2017-04-27 18:18 GMT+02:00 Chris Barker <chris.barker@noaa.gov>:
On Thu, Apr 27, 2017 at 4:10 AM, Francesc Alted <faltet@gmail.com> wrote:
I remember advocating for UCS-4 adoption in the HDF5 library many years ago (2007?), but I had no success and UTF-8 was decided to be the best candidate.  So, the boat with HDF5 using UTF-8 sailed many years ago, and I don't think there is a go back

This is the key point -- we can argue all we want about the best encoding for fixed-length unicode-supporting strings (I think numpy and HDF have very similar requirements), but that is not our decision to make -- many other systems have chosen utf-8, so it's a really good idea for numpy to be able to deal with that cleanly and easily and consistently.

​Agreed.  But it would also be a good idea to spread the word that simple UCS4 encoding in combination with compression can be a perfectly good system​ for storing large amounts of unicode data too.

I have made many anti utf-8 points in this thread because while we need to deal with utf-8 for interplay with other systems, I am very sure that it is not the best format for a default, naive-user-of-numpy unicode-supporting dtype. Nor is it the best encoding for a mostly-ascii compact in memory format.

​I resonate a lot with this feeling too :)​

So I think numpy needs to support at least:


And it maybe should support one-byte encoding suitable for non-european languages, and maybe utf-16 for Java and Windows compatibility, and ....

So that seems to point to "support as many encodings as possible" And python has the machinery to do so -- so why not? 

(I'm taking Julian's word for it that having a parameterized dtype would not have a major impact on current code)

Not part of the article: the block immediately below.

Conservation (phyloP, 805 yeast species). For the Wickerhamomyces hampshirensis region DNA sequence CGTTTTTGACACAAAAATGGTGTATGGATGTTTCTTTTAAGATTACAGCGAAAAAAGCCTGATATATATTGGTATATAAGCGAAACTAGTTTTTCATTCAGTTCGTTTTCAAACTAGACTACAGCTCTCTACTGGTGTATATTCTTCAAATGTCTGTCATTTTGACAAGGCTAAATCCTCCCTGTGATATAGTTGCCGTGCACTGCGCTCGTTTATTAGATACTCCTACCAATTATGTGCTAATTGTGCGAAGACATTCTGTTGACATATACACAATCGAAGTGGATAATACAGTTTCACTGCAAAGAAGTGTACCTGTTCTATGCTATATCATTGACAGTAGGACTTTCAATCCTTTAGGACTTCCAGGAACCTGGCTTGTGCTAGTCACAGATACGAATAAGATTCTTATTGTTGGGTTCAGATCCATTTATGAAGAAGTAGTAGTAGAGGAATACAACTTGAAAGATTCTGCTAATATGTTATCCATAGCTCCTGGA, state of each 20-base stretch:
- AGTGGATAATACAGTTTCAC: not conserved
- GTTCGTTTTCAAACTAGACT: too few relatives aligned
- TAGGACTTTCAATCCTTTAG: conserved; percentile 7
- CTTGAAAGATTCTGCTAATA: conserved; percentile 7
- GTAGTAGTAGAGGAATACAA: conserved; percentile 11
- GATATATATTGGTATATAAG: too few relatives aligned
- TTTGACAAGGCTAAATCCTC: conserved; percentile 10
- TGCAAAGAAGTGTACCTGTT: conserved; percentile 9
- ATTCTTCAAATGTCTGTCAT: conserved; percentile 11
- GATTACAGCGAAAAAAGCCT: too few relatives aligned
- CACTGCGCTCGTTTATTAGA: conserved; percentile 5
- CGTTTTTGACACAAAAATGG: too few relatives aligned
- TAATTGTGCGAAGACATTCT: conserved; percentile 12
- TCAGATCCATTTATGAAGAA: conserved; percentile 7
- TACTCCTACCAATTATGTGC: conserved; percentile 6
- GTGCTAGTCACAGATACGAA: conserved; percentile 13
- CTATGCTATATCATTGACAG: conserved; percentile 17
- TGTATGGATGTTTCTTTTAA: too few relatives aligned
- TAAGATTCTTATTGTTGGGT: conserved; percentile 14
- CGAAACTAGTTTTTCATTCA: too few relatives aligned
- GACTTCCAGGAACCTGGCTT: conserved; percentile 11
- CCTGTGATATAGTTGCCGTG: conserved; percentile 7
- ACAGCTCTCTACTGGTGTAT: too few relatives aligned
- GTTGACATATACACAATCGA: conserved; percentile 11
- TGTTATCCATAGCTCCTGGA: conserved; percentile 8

If we go with a parameterized by encoding string dtype, then we can pick sensible defaults, and let users use what they know best fits their use-cases.

As for python2 -- it is on the way out, I think we should keep the 'U' and 'S' dtypes as they are for backward compatibility and move forward with the new one(s) in a way that is optimized for py3. And it would map to a py2 Unicode type.

The only catch I see in that is what to do with bytes -- we should have a numpy dtype that matches the bytes model -- fixed length bytes that map to python bytes objects. (this is almost what teh void type is yes?) but then under py2, would a bytes object (py2 string) map to numpy 'S' or numpy bytes objects?? 

@Francesc: -- one more question for you:

How important is it for pytables to match the numpy storage to the hdf storage byte for byte? i.e. would it be a killer if encoding / decoding happened every time at the boundary? I'm guessing yes, as this would have been solved long ago if not.

​The PyTables team decided some time ago that it was a waste of time and resources to maintain the internal HDF5 interface, and that it would be better to switch to h5py for the low I/O communication with HDF5 (btw, we just received​ a small NumFOCUS grant for continue the ongoing work on this; thanks guys!).  This means that PyTables will be basically agnostic about this sort of encoding issues, and that the important package to have in account for interfacing NumPy and HDF5 is just h5py.

Francesc Alted